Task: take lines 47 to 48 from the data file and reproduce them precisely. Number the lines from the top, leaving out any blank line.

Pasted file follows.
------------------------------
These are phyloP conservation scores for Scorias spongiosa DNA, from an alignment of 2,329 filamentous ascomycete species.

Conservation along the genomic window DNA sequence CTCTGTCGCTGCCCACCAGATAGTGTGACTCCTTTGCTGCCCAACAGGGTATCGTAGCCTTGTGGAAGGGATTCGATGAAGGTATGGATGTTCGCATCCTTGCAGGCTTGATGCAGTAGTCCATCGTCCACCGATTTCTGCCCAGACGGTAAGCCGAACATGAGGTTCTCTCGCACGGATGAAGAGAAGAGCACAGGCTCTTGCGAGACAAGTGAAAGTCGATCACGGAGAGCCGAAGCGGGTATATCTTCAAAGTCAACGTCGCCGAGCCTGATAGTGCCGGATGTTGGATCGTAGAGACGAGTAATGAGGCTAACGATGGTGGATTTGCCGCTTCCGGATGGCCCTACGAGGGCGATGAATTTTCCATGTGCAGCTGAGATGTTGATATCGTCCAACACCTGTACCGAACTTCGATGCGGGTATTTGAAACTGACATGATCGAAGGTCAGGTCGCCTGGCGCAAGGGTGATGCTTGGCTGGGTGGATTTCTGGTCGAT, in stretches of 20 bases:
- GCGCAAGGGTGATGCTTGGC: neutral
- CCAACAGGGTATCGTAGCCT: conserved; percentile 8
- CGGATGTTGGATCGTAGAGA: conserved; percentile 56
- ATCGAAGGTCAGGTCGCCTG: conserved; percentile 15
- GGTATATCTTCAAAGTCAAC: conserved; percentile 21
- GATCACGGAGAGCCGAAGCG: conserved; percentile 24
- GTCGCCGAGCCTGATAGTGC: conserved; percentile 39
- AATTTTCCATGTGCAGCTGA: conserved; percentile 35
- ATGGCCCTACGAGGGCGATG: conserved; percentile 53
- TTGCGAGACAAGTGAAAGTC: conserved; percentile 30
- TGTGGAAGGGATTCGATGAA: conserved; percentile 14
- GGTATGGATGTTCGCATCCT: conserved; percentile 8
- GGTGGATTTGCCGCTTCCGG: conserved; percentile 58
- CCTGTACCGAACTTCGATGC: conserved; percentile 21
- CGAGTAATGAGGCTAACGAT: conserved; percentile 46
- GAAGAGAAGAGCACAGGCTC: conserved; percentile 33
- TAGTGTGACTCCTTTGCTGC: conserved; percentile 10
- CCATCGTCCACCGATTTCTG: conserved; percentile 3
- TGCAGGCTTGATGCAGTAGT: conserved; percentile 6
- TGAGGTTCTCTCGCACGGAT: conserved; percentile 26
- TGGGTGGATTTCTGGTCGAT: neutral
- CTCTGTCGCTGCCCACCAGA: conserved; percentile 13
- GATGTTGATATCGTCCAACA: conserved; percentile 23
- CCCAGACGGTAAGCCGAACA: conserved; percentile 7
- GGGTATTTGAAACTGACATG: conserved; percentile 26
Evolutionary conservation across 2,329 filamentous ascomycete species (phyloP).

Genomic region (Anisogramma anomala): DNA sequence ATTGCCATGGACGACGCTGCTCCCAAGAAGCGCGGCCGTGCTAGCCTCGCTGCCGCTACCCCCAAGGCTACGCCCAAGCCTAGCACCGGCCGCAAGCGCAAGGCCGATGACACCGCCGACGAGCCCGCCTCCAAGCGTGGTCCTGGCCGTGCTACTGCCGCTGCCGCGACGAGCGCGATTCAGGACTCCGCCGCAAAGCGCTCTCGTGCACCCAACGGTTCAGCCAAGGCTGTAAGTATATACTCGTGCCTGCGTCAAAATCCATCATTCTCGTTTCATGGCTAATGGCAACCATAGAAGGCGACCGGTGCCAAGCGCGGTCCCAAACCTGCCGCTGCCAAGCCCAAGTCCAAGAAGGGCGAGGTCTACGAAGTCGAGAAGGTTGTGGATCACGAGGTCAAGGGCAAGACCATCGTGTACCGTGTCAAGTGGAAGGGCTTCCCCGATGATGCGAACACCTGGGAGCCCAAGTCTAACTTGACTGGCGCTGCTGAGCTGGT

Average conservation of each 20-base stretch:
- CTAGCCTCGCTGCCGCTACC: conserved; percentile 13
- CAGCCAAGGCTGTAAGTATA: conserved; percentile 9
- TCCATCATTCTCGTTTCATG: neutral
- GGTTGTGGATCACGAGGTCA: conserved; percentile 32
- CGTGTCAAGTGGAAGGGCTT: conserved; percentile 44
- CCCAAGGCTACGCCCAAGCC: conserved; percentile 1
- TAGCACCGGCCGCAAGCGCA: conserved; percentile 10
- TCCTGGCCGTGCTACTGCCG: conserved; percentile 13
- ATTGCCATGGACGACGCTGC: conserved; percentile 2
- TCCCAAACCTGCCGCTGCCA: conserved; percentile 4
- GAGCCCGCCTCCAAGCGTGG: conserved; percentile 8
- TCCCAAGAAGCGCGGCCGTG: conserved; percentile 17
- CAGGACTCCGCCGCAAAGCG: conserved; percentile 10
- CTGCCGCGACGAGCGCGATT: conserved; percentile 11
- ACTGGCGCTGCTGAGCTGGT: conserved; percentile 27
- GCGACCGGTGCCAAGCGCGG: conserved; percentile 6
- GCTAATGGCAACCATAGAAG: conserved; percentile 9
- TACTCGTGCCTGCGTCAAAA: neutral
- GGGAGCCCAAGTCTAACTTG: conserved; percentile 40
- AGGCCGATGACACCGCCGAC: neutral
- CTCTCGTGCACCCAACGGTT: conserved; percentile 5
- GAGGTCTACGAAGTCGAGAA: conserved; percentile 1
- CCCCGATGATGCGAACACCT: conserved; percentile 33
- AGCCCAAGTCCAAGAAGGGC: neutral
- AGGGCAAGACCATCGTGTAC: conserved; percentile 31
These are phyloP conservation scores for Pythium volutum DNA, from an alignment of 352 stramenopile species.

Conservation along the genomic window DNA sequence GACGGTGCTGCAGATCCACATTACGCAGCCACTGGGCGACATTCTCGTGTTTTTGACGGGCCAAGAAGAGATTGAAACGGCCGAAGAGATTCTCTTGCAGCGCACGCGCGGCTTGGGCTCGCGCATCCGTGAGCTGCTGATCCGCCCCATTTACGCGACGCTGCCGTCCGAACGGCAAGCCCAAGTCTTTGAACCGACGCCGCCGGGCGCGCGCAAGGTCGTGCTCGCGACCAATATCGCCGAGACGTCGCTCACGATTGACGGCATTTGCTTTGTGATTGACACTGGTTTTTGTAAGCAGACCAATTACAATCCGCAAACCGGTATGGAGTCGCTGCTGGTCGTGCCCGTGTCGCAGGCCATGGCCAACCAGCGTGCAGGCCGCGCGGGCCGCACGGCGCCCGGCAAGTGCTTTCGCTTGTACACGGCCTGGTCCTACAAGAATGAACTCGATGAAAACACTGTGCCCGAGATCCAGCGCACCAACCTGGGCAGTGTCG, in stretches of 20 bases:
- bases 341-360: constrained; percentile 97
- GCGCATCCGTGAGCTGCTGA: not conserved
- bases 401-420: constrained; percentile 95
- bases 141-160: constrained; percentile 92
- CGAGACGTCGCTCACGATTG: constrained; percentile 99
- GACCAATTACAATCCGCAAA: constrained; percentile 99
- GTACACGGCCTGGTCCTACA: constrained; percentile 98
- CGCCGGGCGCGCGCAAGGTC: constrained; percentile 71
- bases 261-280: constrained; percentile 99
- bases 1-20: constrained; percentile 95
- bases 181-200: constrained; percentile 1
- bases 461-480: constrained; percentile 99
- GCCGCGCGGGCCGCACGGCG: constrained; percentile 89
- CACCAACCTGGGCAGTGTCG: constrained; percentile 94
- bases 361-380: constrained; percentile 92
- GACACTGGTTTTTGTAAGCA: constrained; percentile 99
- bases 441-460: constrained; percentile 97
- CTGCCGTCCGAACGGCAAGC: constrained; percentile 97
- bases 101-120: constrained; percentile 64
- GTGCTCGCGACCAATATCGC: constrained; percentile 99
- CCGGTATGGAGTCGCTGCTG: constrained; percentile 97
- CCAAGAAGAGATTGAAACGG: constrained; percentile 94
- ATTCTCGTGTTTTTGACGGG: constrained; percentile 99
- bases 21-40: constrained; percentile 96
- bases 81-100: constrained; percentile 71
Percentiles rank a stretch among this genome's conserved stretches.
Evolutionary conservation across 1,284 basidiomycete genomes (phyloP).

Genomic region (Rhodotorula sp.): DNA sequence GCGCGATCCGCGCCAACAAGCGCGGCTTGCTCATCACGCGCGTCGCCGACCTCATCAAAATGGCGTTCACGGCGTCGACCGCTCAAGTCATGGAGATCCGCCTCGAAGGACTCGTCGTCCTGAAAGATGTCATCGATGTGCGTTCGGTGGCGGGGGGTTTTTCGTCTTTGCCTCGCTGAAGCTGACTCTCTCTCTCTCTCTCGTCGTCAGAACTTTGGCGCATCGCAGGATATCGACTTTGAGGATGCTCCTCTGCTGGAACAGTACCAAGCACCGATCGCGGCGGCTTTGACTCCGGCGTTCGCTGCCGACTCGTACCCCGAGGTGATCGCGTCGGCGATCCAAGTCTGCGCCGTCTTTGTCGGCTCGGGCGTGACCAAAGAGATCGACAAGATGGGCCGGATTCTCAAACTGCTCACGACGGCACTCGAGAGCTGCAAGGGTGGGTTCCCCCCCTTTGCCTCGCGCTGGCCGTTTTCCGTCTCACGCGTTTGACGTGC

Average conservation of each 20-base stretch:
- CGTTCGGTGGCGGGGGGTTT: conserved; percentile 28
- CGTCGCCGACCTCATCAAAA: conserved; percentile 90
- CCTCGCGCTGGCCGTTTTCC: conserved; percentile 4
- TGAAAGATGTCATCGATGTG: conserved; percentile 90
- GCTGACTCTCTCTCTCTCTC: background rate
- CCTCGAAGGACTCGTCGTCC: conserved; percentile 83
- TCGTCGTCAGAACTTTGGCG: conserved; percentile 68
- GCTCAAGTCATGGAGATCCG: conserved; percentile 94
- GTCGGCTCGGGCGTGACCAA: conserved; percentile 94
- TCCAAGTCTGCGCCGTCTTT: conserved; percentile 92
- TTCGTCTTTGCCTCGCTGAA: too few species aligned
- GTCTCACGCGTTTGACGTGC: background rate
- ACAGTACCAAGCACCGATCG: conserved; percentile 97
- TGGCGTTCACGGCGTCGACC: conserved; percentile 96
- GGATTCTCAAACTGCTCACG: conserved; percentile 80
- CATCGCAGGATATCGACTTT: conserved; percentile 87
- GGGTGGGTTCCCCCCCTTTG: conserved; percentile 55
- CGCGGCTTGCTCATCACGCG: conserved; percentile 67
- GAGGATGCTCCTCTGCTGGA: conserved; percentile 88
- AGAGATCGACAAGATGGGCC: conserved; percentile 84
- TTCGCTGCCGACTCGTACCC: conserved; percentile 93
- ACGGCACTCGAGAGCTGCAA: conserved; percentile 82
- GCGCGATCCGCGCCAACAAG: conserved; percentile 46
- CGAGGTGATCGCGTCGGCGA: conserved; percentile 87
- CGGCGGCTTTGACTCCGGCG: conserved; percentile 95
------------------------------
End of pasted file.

- GCTAATGGCAACCATAGAAG: conserved; percentile 9
- TACTCGTGCCTGCGTCAAAA: neutral